He’s perhaps most proud of Ricardo Rodriguez, the oft-beleaguered and much beloved aide who kick-started Del Rio’s benevolent streak (The Essence of Excellence first showed his soft side by rescuing Ricardo from 3MB at WWE TLC). Despite their initial master-servant dynamic, Del Rio says, Ricardo has grown to occupy a special place in both the champion’s heart and at his right hand. “We’ve been together for more than three years and he’s always been loyal to me,” Del Rio gushed. “He’s a real friend. I think he was my only friend when I was doing those bad things … he’s my brother, my compadre like we say in Mexico.”
Changes of heart in WWE are often a slow burn; a gradual shift in principle that happens over a period of several months — think Daniel Bryan’s slow descent into egomania or The Miz’s steady transformation into a loudmouthed do-gooder — but they all seem to have a defining moment. For Del Rio, the full magnitude of his victory happened not in the wrestling ring, but in his native country when he took his first trip home after capturing the World Title.
“My dad was crying,” said Del Rio, who had planned a pilgrimage home to sort through some personal problems right before he received — and made good on — his unexpected title opportunity. “[My family] didn’t know [I’d won] because nobody was there, none of my friends, any member of my family were there that night. And when I came home with the title, it was just joy. Everybody was crying — everybody was happy because they know how hard I fought for this title.”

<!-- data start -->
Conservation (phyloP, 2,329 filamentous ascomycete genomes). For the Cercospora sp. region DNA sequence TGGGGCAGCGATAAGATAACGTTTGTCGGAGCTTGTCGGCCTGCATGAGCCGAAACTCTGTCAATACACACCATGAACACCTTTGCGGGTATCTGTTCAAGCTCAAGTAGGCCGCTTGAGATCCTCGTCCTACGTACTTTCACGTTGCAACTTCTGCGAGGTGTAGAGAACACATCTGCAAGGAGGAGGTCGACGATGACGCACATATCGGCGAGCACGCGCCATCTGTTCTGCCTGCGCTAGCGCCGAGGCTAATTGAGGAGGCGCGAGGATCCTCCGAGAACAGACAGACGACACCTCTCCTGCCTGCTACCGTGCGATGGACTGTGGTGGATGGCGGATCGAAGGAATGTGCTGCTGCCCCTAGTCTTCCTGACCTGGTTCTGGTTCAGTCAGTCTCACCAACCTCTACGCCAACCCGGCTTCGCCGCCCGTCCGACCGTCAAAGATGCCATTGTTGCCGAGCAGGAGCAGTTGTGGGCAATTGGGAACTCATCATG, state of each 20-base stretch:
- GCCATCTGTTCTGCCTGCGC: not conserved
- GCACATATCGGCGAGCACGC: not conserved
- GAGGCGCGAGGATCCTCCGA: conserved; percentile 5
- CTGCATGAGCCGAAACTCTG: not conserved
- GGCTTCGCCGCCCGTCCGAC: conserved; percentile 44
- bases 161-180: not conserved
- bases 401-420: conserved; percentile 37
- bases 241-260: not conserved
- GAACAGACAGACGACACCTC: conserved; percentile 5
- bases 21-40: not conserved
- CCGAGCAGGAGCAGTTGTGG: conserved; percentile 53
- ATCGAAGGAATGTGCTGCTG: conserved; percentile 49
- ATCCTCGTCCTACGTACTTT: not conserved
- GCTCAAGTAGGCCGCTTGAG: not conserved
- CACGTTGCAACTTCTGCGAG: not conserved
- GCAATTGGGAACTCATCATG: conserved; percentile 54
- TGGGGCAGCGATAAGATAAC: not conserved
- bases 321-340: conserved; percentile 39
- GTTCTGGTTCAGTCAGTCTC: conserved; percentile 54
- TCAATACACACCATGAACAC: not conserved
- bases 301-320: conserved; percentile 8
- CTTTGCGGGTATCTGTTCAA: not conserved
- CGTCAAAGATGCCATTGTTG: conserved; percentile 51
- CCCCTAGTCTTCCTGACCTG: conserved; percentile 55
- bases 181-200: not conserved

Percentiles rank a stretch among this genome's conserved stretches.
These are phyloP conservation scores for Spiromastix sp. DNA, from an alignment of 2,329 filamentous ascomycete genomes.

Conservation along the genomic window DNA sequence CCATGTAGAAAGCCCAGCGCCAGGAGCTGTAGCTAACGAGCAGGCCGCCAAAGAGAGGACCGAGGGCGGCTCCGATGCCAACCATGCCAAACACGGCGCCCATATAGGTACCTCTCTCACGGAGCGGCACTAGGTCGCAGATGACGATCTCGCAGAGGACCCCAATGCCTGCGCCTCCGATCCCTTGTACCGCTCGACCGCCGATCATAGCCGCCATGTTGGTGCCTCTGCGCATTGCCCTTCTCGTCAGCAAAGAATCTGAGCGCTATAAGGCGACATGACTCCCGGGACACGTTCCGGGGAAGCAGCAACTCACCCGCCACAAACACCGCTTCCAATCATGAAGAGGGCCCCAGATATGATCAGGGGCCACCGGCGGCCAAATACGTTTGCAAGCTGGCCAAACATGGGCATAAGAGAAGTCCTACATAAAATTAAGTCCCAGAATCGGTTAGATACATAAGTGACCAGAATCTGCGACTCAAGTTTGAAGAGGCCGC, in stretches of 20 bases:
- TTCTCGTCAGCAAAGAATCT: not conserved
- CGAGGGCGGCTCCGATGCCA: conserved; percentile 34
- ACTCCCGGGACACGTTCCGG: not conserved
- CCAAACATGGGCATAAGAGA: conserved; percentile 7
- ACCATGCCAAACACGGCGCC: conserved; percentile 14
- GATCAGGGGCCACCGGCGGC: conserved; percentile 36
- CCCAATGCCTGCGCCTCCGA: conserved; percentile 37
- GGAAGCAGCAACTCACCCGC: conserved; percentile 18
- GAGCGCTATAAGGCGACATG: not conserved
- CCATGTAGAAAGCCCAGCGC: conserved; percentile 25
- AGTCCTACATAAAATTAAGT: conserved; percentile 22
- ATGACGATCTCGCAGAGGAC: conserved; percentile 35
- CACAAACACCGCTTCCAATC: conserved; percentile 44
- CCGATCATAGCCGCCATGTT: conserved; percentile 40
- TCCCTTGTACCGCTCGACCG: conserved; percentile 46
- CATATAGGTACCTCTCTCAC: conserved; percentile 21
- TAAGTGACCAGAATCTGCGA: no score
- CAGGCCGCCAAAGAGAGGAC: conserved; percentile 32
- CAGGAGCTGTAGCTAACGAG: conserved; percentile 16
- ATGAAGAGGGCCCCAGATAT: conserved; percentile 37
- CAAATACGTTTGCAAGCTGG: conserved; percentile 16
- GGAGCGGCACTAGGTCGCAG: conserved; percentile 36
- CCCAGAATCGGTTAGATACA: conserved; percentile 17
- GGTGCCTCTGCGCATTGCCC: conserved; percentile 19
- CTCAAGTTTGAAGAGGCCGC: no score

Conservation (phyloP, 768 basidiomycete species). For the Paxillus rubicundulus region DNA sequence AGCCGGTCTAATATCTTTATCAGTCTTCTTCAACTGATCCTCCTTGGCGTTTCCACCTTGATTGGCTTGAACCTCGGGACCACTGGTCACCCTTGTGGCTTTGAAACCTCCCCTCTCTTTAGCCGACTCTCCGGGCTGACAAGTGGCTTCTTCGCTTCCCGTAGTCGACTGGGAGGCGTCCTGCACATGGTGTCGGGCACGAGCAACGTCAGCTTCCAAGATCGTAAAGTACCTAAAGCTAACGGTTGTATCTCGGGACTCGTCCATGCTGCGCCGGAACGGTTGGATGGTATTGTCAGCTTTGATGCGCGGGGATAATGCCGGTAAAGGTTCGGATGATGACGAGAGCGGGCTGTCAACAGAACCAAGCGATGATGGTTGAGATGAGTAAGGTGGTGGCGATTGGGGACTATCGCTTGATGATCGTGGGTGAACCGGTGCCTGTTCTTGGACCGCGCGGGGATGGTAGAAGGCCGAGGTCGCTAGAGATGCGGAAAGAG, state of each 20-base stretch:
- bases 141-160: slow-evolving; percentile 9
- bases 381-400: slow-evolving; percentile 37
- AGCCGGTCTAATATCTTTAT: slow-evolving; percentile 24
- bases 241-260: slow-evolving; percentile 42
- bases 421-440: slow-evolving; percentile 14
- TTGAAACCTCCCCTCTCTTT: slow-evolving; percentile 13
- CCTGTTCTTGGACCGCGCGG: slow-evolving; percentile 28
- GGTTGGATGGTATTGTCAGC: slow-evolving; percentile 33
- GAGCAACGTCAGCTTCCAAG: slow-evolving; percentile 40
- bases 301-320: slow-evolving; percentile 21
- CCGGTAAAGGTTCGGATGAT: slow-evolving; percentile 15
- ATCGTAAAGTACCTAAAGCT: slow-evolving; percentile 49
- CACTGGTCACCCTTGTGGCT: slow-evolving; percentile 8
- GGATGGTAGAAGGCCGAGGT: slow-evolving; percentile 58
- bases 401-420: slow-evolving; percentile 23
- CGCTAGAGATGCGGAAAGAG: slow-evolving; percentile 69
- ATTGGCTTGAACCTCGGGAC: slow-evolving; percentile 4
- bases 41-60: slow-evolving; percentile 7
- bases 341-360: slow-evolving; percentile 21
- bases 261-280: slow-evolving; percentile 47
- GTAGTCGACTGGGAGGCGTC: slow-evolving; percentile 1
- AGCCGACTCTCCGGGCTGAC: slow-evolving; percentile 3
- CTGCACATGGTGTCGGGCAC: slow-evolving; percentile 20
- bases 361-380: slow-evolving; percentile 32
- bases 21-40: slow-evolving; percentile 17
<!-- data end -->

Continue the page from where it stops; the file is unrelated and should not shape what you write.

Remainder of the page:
For those who don’t remember, by the way, he fought very, very hard for it. The title was the first World Championship Del Rio pursued upon arriving at WWE, falling short to both Edge and Christian in attempts to seize the title gold for himself in 2011. He spent most of 2012 trying to wrest the championship from Sheamus by hook or by crook, and those efforts proved similarly futile.
And while Del Rio’s challenges as champion are just beginning — he’ll defend his prize in a Last Man Standing rematch against Big Show at the Royal Rumble ( PREVIEW) — it appears winning the title the honest way has done its work. Now Del Rio is looking at the championship through the eyes of a changed man: The World Heavyweight Championship is no longer a bauble to be coveted or a mark of his power, but a sign of how very far The Essence of Excellence has come in WWE.
“It’s just a dream come true. That’s the first title I tried to win when I came to the United States and WWE. And finally it’s mine.”
It’s also a sign of something else one might not expect from an aristocrat: gratitude, humility in the face of his good fortune and a mark of how much Alberto Del Rio owes to the people who made it possible when he least expected it.
“I know I did horrible things in the past, but we all make mistakes and now I’m a different person,” the champion continued. “I want to give everything to the WWE Universe, I want to give everything to the Latino community because they started supporting me for no reason, and I’m always going to be thankful for that.”
Only one thing to really say to that, compadre:
Si! Si! Si!